While other transportation modes were losing market share last year during the freight recession, domestic intermodal was growing. Now that most of the indicators in the U.S. economy point up, the movement of 53-foot containers on double-stack trains in North America is expected to take off.
Union Pacific Railroad, for one, is bullish about the future of domestic intermodal. In an April 13 address to the Los Angeles Transportation Club, Brian McDonald, vice president of intermodal, said the industry was at an “inflection point,” where the short- and long-term prospects are better than ever.
UP has been more active lately than any other rail carrier in expanding its domestic intermodal portfolio. UP lured much of Hub Group’s business from BNSF Railway, giving UP a big increase in volume. It also renegotiated its domestic contracts with Pacer and CSX Intermodal in a move that will produce a sizable increase in revenue from that business.
As a result, domestic intermodal was the only business unit of UP’s 40 commodity lines to experience an increase in volume last year. Even greater growth is projected for 2010. “Last year was the biggest ever for domestic intermodal, and 2010 will be even bigger,” McDonald said.
Other railroads plan to expand their intermodal business, based in part on developments in domestic transportation and because of optimism that the freight recession is over and growth may return at a brisker pace than previously anticipated.
“We’re prepared for growth when it comes. All the macro measures of the economy seem to be improving, and we are cautiously optimistic,” BNSF spokeswoman Suann Lundsberg said. BNSF’s domestic intermodal business last year fell 12.8 percent, while its international intermodal business plunged 23 percent.
Norfolk Southern is demonstrating its optimism by upgrading its domestic intermodal network. The Crescent Corridor project provides a good example, said Robin Chapman, manager of public relations. That project runs from New Orleans, through Memphis and up to northern New Jersey and is geared primarily for domestic intermodal.
NS also is developing intermodal hubs in Memphis and Birmingham, Ala., as part of the Crescent project. The railroad, Chapman said, is receiving $105 million in TIGER grants for development of the hubs, indicating the Obama administration sees value in projects that will take trucks off the road and move the freight via cleaner, greener trains. The Crescent corridor has the potential to shift 1 million truck trips a year to rail, he said.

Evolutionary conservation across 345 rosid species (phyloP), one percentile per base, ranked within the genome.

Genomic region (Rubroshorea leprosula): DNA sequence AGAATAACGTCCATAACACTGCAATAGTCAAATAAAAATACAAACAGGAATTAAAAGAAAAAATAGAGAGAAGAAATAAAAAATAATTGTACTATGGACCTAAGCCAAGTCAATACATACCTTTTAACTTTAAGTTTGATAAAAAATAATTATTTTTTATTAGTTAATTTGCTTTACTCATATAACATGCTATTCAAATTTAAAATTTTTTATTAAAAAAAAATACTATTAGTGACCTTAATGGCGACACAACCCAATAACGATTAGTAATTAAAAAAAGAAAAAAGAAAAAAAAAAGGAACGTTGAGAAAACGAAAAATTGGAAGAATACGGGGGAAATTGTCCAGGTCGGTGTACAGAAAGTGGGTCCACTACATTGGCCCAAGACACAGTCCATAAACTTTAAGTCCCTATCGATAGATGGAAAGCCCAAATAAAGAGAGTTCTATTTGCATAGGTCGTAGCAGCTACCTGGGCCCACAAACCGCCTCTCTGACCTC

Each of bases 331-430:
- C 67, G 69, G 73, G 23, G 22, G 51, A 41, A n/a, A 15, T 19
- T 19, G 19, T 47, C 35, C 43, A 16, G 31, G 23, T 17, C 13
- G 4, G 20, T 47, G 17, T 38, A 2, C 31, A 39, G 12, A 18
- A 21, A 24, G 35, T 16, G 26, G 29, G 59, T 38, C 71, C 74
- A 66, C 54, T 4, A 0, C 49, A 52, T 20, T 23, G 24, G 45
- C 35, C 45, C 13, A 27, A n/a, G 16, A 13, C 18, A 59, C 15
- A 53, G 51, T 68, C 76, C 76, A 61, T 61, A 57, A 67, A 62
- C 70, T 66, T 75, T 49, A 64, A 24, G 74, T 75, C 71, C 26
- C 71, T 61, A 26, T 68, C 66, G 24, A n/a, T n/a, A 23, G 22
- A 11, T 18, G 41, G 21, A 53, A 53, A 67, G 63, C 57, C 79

UP believes domestic intermodal’s potential is boundless, with some 70 million annual truck moves nationwide being potential targets for a shift to intermodal.
Growth in domestic intermodal is accelerating, according to the latest numbers from the Intermodal Association of North America. Domestic intermodal moves nationwide in the first quarter totaled 1,034,036, up 15.7 percent from a year earlier. The first quarter of 2009 was also up from the comparable period in 2008, according to Tom Malloy, the AAR’s vice president of business development.
If the freight recovery continues in the months ahead, as industry analysts anticipate, domestic intermodal will be an immediate beneficiary because it has the line capacity and equipment needed to transport increased shipments. Long-haul trucking, by contrast, may not.
Motor carriers took an especially big hit during the freight recession. Some companies went out of business, while most reduced capacity and saw many of their drivers move elsewhere in search of work. If domestic freight volume increases rapidly, “We will have a period where demand will exceed supply,” said Thomas Finkbiner, chairman of the Intermodal Transportation Institute at the University of Denver.